The Courier News from Blytheville, Arkansas on April 14, 1942 · Page 4
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The Courier News from Blytheville, Arkansas · Page 4

Blytheville, Arkansas
Issue Date:
Tuesday, April 14, 1942
Page 4
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Page 4 article text (OCR)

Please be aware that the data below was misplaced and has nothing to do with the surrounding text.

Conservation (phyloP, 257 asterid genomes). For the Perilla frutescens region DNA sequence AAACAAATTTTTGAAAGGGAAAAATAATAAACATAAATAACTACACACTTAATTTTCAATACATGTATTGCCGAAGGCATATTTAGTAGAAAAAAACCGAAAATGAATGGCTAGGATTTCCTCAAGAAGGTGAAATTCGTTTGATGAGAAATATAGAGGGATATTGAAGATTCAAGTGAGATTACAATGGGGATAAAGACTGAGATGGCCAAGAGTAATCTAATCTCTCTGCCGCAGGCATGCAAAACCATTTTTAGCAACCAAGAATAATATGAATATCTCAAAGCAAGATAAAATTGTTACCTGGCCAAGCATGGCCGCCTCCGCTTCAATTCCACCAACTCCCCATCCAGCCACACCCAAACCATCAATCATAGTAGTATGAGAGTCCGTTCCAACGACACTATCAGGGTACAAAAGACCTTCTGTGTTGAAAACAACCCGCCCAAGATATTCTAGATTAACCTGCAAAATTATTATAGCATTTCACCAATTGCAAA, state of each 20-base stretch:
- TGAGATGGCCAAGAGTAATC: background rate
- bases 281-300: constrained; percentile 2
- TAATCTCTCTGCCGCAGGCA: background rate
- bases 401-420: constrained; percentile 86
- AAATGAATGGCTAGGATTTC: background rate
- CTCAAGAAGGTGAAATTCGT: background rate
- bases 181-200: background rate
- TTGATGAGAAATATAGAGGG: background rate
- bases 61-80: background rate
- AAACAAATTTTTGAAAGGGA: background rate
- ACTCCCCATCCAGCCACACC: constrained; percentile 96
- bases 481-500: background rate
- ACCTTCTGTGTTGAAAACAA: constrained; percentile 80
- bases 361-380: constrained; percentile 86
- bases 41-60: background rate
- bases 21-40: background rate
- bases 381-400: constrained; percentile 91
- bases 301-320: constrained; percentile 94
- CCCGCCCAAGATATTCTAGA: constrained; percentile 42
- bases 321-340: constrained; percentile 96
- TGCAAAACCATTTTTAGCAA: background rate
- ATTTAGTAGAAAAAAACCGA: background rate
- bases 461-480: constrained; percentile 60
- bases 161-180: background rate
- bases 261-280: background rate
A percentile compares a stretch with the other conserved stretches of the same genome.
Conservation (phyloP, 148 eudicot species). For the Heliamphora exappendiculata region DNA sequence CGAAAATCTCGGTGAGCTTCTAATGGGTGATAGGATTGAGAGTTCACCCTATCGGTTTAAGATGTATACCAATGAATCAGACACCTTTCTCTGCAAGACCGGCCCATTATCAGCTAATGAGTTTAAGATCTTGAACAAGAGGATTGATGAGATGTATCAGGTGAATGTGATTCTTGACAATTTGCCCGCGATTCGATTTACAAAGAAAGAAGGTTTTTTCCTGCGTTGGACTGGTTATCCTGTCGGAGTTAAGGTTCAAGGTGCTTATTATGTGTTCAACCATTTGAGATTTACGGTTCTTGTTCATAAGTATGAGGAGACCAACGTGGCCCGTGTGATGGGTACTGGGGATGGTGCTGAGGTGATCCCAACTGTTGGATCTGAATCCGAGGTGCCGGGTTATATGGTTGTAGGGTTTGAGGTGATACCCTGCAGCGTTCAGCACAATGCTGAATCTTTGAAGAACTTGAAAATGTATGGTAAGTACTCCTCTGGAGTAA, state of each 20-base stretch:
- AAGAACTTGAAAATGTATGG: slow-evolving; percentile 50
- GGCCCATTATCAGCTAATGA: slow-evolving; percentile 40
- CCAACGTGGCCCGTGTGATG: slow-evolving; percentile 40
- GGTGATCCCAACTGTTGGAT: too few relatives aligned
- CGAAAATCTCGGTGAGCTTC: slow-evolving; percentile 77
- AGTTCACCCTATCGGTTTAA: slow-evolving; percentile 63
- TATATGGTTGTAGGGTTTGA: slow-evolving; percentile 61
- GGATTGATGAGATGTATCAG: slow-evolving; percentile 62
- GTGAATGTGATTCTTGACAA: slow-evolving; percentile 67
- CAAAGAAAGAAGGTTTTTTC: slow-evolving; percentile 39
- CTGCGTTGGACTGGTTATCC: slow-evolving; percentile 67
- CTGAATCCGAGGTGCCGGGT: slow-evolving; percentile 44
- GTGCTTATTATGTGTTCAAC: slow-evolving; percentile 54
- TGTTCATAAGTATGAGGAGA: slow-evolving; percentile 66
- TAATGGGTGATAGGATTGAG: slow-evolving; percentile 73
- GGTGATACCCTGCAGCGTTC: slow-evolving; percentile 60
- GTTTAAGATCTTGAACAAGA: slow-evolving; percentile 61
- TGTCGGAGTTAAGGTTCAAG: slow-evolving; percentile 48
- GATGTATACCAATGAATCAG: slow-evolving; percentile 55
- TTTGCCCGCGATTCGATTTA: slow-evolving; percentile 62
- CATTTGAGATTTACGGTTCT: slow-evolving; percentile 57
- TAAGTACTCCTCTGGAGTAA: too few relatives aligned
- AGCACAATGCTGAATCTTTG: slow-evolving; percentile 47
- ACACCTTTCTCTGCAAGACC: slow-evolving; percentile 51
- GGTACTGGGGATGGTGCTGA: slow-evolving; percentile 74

BLYTHEV1LLE (ARK.), COURIER NEWS TUESDAY, APRIL 14, 1942 THE COURIER NEWS CO. ZW ,, , H.,W. HAINES, Publisher SAMUEL F. NORRI8, Editor Wtou R, WHTTEHEAD, Advertising 1 Manager . . flote Nation*) Advertising Representative!: W*Jfcce<,Witmer Co, New York. Chicago, De... toott, Atlanta, Memphis. Published Every Afternoon Except Sunday Entered as second class matter at the poct- r office at Blytheville, Arkansas, under act of Oonffreas, October 9, 1917. Served by the United Press, SUBSCRIPTION RATES ~ By carrier in the City of Blytheville, 15c per week, or 65c per month. , By mail, within a radius of SO miles. $3.00 *it'.nper,,.y*»r, $1.50 for six months, 75c for three months; by mail in postal zones two to six Inclusive, $6.50 per year; in zones seven and eight, $10.00 per year payable in advance. Goodby to Passivity . There is no general agreement with the new name, War Bonds, which has been given to the government's promises to repay billions of dollars borrowed to finance the defense bi ! Democracy. Some preferred the World War I title, Liberty Bonds. Others argued for reviving Victory Bond as a cognomen. But the bitterest enders are glad that at last we have discarded the misnomer, Defense Bonds, a termitic fifth columnist which was doing more damage than a dozen Fritz Kuhns. Technically, perhaps, and very fundamentally, we really are fighting a c)e- fensive war. That is; we aren't an aggressor nation. We aren't trying to seize by force another people's territory or trade. We aren't attempting to force our ideology, our form of government, pur system of economics upon the rest of ttte world. We are merely refusing to permit Germany, Italy and Japan to • Nazify the w o r 1 d, including us, by force. * • * * We are defending Democracy, but we know now that we can not preserve human rights by defensive methods. • Having been forced to fight for what we treasure, we intend to take the offensive and to pursue it to the com". plete destruction of axis aggression.. It was high time that we got rid of the stultifying passivity suggested by "defense." It expresses too well the spirit "of letting the other fellow set the pace, pick his spots, name the t- game and make the rules. Wars afe -not won in that way. • - Late, but not too late, the pacific American people have begun to adopt a belligerent attitude, toward this war. -The. new name for the govemir.eiitjsi ,$)onds is a concrete expression of that ;pew spirit- War Bonds. That means .-Fight. . : !7 - : ' * * * "•' .."• ", We are not yet in position to make Germany, Japan and Italy suffer at home what our allies in Europe and Asia- have been forced to endure. We do ;not yet have the materiel with which to undertake those ventures, nor as. yet have we been able to move what we,v<Io .have -to the places where it is most 'needea. • ^ ^But almost' every day sees another bottleneck broken through, and the machinery of production and transport speeded up. Even in the news of disaster there are bright spots. The tqll we take of raiding Japs and Nazis proves our defenses in the fighting areas are being strengthened. 0 u r counter blows gradually become more frequent, more daring and more effective. We aren't on Easy ; Street yet. We haven't even turned the corner. But OUT OUR WAY we shall turn it the daylhat, by sweat and tears, we reach that point at which we can attack enemy-held territory for keeps. And the discarding of the passive name "Defense Bonds" is a real step in the right direction. Those 7500 Miles Broadly speaking, it is good news that the average automobile tire on a civilian automobile is good for another 7500 miles. It will not, however, prove notably helpful to the individuals whose treads are smooth, or the others whose fabric is peeping through, or th<? few who literally arc running on the rims. Moreover—and this is the meat in the coconut—the estimated average won't help those optimists who intend to drive as usual, convinced that God will provide when their casings or inner tubes collapse. You can lake the appropriations for synthetic production, the experir.ienls with guayule and the stories about available South American wild rubber, put them all into a cement box, and sink t h e m in the deepest available water, so far as normal civilian tire supplies are concerned. This is bitter war. And if you have that 7500-mile average ,of use left in your tires, you'd better husband it , as you do your virtue. Surprise If it is true that New York City em- ployes and equipment went over to New Jersey and fixed up Ed Flynn's country estate grounds, the Democratic national chairman probably is surprised that so much furore has been created by the episode. The facts as to what really happened still arc in the realm ot' charge and counter-charge. But from the viewpoint of Ed Flynn, veteran Tammany boss, what if the city did fix up his New Jersey grounds? Why the fuss? Tammany, politicians have been doing such favors for their political brethren for generations, while even the professional reformers yawned. What's a little honest graft among friends ? The politicians wouldn't know. But the 'taxpayers' d6: l ' ; -Times : have -changed, and even "honest'' graft isn't popular. •SO THEY SAY It seems a just and proper step t to "impose . a higher tax rate on profits made directly from • . war contracts/ 1 —Senator Waller F. George, Georgia Democrat. 7 * * * •' : . When .America rouses herself, and not until then, the .fur will fly.—William L-. Batt, War •'Production Board division of materials chief. . * * * .<' The Nazis do not care what you think as a result of their propaganda. They, care only about how you feel.—John W. Studebaker, U .S. commissioner of education. * * ' *'••..'••-'•'. We are out not only to save cur democratic way of life, but \vc are out to. save our very skins.—Rear Adm. John Downcv commandant of ninth naval district. * * * . Fascism contains basic principles that arc abhorrent to the Church.—Cavleton J. H. Eayes. new U. S. ambassador to Spain and prominent Catholic layman. * , * *, Vast quantities of the things we need could be brought to light by a concerted spring housekeeping on the part of everybody.—Lcssing J. Rosenwald, chief .of War Production Board's bureau of industrial conservation. I SIDE GLANCES by GaJbraWi OPfr 1M3 BV'MEA MftVlCf INC. T. M. hEC. Ui S. PAT. OFF. Among the Things We'd Lose If the Axis Won ^3-» r .<'. 1 'Vi»^>»3't'3iT,%S>r'L > /»>tr*l > <!>'rA'>«f.r^r*fl»irtj.^.s<r«—>w*.s^_J. . ._. ^-L_ „ •• .... "Furthermore, I think it's unpatriotic to complain about my account being overdrawn a few dollars when I've in* vested it all in war bonds!" THIS CURIOUS WORLD AN NOW MUST BOW TO BIRDS AS SUPERIOR. PLIERS IN ONLV ONE RESPECT/ THEV CAN GO FARTHER ON A GIVEN QUANTITY OF FUEL- PER. UNIT WEIOHTOF /MACHINE. WERE USED 6V THE PHILADELPHIA ASSEMBLY AS //W/7>A7yOA*£' TO ATTEND THE PRESIDENTS BIRTHDAY BALL , HONORIM& OEORGE WASHINGTON.' •20-slgfe, ^^-^ COPR. 13*2 BY NEA SERVICE. INC. o -^••Llv? 5 ^ by his contacts with student pilots at the air training centers around Phoenix, where he took the "Thunderbird" company for three weeks of filming. Wellman ran away from home during World War I, joined an ambulance unit to get across, went into the Foreign Legion, transferred to the French air corps, won a Croix de Guerre with four gold palms, five citations, assorted bullet wounds and a broken back. He recovered, to help train pilots after he was invalided home. Although he looks hard as nails, Wellman now has arthritis. When I found him sulking on the set he explained that on the previous evening he had dropped in on an Army doctor to :ec.rn ills chances of getting something to do in the service. And the doctor had of- ANSWER: To prevent an accumulation of static electricity, which might cause an explosion. . The chain acts as a ground. BY PAUL HARRISON NEAl Service Staff Correspondent HOLLYWOOD.-- Some of his friends are worried : about William the crstwrile Wild" Bill Wellman. He's so brisk and businesslike and so hard at work on another air picture, "Thunderbirds," that ho doesn't seem to care about, playing jokes any more. And he's even getting along amicable with .studio evecutivcs. Th? lean sardonic and utterly honest director used to be a sworn enemy of productcrs. supervisors and othrr brass hats. And he never was too frazzled or too busy to provide entertainment for the company. He'd tell racy stories recite dubious bark at pretty fered to send him home in a taxicab! He has a plan, though, along with the conviction that arthritis is no tiling but a case of nerves. After finishing his next picture some time in July, Weliman expects to take four months for rest and recovery; and then he's going into the Army somehow, and anywhere.. HLs next picture, incidentally, will be "The Oxbow Incident," which he bus ween trying to get ever .since its publication. Darryl Zanuck bought it for his direction, and that is indicative of Wellman's more cordial relations with his nominal bosses lately. KERPLUNK ON THE DOME Wellman can be the sort of sound-stage .autocrat who chases studio heads off his sets. Wnen hints don't work he can use more direct means—like the time when he was making "V/ilr Boy of the Road" at Warners and Conducting a feud with Producer Sam Bischoff. One day the latter strolled on an outdoor set which included a freight train topped by -a bunch of young hoboes munching 1 stolen watermelons. The director climbed on a car and 'dropped an overripe melon squarely on the producer's head. Scampering down while the boss was still sputtering and wiping his eyes, Wellman assembled the snickering company and gave 'cm fits. "That was not only a crude and disrespectful joke," he concluded "but it was also dangerous: Why. .that -watermelon might have broken^ Mi*. Bischoff 7 s precious neck!" SERIAL STORY MEXICAN MASQUERADE BY CECIL CARNES COPYRIGHT, 1943. NEA SERVICE. iNC- girls, shoot out Light bulbs with a slingshot, and rib the stars. He still picks on stars and other celebrities, believing- that they do better 'work when deflated and put on their mettle. "Darling." he'll ask a glamorist, "why don't you take up stenography or .something-? Why do you keep on imposing on competent actors and actresses, and on the good nature of directors? Look at me; I didn't have a gray hair in my head until I started working with you three weeks ago." (Wellman has been grizzled for 20 years, i BROKE HIS BACK Admitting that he's a little more subdued than usual, his closest friends explain that Wild Bill is sobered by thoughts of the war and GOOD <3AVJSH i I JE^T OUT AK>" KSOVO THEV'VH. DRAFTED MV <& ^&&$$ By J. II Williams OUR BOARDING HOUSE with Major Hoople %jjf GREW CAESAR,LE/XNOER/ -NEVER SfvJEAK UP BEHIND MfXN AND PLUCK ACT WlS )ATTA|LS/VOU GTAeiLED I OUT OP IWY WITS/ [f IT WASM 1 T A MAIL PLANE AT (> ALL,UNCLE BULGY/-— THE *$%. ( COP TOLD TW1S6S \T WA<=> PULL \ OF GPlES WHO \\JERE GOIN 1 TO ' N BLOW UP THE PROPELLER VOL) SAW PLANE THAT SHOT DOVJM £^^P§I ^WPF-SPOTT/ A6MN/ STATE OF SIEGE CHAPTER XVI "TTOW do you happen to have the transcript of that cable, Colonel?" Allan asked. "You have seen me excuse myself each evening after dark. It was to go down to the shore and receive a water-tight cylinder of reports from, a Peninsula Indian who swims them down from, a point five miles up the gulf. Business as usual, senor! That transcript was part of last night's grist from the mill." "I see. Swims five miles, huh? What about the sharks?" "I don't believe a shark would bite a Peninsula Indian," said Escobar thoughtfully. "I wouldn't care to myself. However, that is how I received the copy even before De Fontanelle received the original." "But, Colonel," interjected Kay, her eyes opening at him, "if this Indian comes every night, why hasn't he brought a boat in which you could have escaped to the j mainland and arranged for our rescue? ?r "I could have done no more out in the world than I am doing here, senorita, believe me. If I should go, our enemies would smell a rat and perhaps destroy you people as any criminal destroys evidence. While I'm here, they think they have me under control." In other words still, mused Allan, regarding the rurale thoughtfully, Escobar was quite simply risking his life rather than leave them to face the angry Japanese alone. Their truculence had been growing, too, as the radio brought news of steadily increasing "tension in the Orient between the United States and Japan. "Permit me to tell you, Coldnel," said Allan slowly, "one thing I have learned down here; if we get into this war and you fellows come in with us, we'll have an ally whose efficiency will amaze the world." "Why, thank you, senor, thank you! And never doubt for a moment, if you go in, we'll be there with you!" * * * T^HE next morning, barely an - 1 - hour after dawn, Allan awoke from a dream of battlefields in Russia. A few seconds he lay drowsing, then sprang from his bed to his feet in one jump. Machine guns! The usually quiet morning was being turned into a hell of noise by the sharp chatter of machine guns! Dozens of them it sounded like! A spurred step, rang in the corridor. The colonel stood in the doorway, smiling and pulling at his mustache. "Hola! Get up, sleepy-head! You're missing a battle!" "What the^devil is it?" cried Allan, clawing on clothing with both hands. "Have the U. S. Marines landed?" "You were expecting them, per- , haps? No, senor, it is only a body j of roughly clad fellows who arc ! attacking the main island from r the Peninsula shore. The cannery has made many bitter enemies among the local fishermen, you understand. Or they may be just bandits." "Bandits! With machine guns?" "Mexican bandits, too, are efficient," said Escobar blandly. Then he laughed suddenly at Allan's expression and threw out his slender hands in a gesture of surrender. "No, my friend, I will be frank with you. What you are about to witness is an affair of international diplomacy." "Diplomacy 1 With brass knuckles?" "In a sense. It is this way, senor: Mexico discovers a Japanese outfit grossly violating her neutrality. If she protests to Japan, what happens? Japan smiles; she is so sorry, but she cannot hold herself responsible for the acts of unofficial Japanese. So Mexican bandits wipe out the unofficial Japanese, and if Japan protests—are we, nationally, responsible for a -stray bunch of outlaws? You see?" "My aunt! Well, who are these fellow?, then?" "My own regiment of rurales, senor. They have ridden here from Ensenada to rescue their colonel and his friends! They will show you, I hope, that a Mexican rvrale can land as effectively as your Marines!" * * * HpHEY hastened to the foyer, ' whence they might have a full view of the hostilities without exposing themselves to stray bullets. Kay was already there, staring at the scene before her in bewilderment. Escobar thoughtfully brought chairs, observing they could consider themselves as having a stage box for the coming show. It should, he said, be good. It was good; so Allan decided as he settled with quickening pulse to watch the first real battle he had ever seen. Meanwhile, in a low incisive tone that carried beneath the inferno of noise, the rurale added a few details to the story he had told Allan. He had, it appeared, been up at dawn when the "bandits" arrived. "They sent a flag of truce- three men and an officer—to mand the unconditional surrender of the island. Watanabe rejected the notion with scorn. The flag went back. As the four men stepped on the beach, a machine gun opened on them from the island, killing or wounding all of them. The flag party, you under-' stand!" "The yellow- devils!" growled Allan. "They will be sorry," predicted Escobar softb'. "Our fellows will, remember that when the time comes!" The happfr moment, however, hardly seemed imminent. On the shore, men and guns were sheltered cunningly behind boulders and in the scrub. A black muzzle would appear from a cleft rock, discharge a raking burst of bullets that combed the island; then disappear to come out again at another spot. On the island, innocent looking rocks would be revealed abruptly as pillboxes, spitting/ flame and smoke and singing lead. But neither side could penetrate the other's defense of stone and concrete. "Devil take it!" grumbled the colonel. "I knew they had fortified the place; I didn't know they had converted it into a Gibraltar!" At the end of an hour he was knitting hi.s brows; at the end of two, he was biting his nails; at the end oC three, he was actually chewing his mustache. Then Allan clutched at his arm and pointed to the western sky. "Look, Escobar! Look!" One minute it was a tiny speck. The next, it was a plane. Then suddenly it was a huge amphibian bomber which was power-diving at the men on the peninsula even before they were aware of the death overhead. No bombs were dropped—Allan remembered what Dr. Sargent had said about the sensitive quality of the new explosive—but from each flank of the great plane, and from its bow, guns .spat destruction on the scurrying figures below. The ship straightened out, soared aloft, came streaking down again. It was more than flesh and blood could stand. The Mexicans scattered and ran, searching madly for crevices in the rocks in which they might hide. For the moment, the siege of the cannery was definitely lifted. As if scorning to pursue the fugitives, the bomber circled the spot once or twice, then dropped softly to the blue waters of the gulf. It taxied to within 50 feet of the island's main pier, then stopped. For the first time Allan could make out the insignia of the fuselage, A great black swastika! (To Be Continued)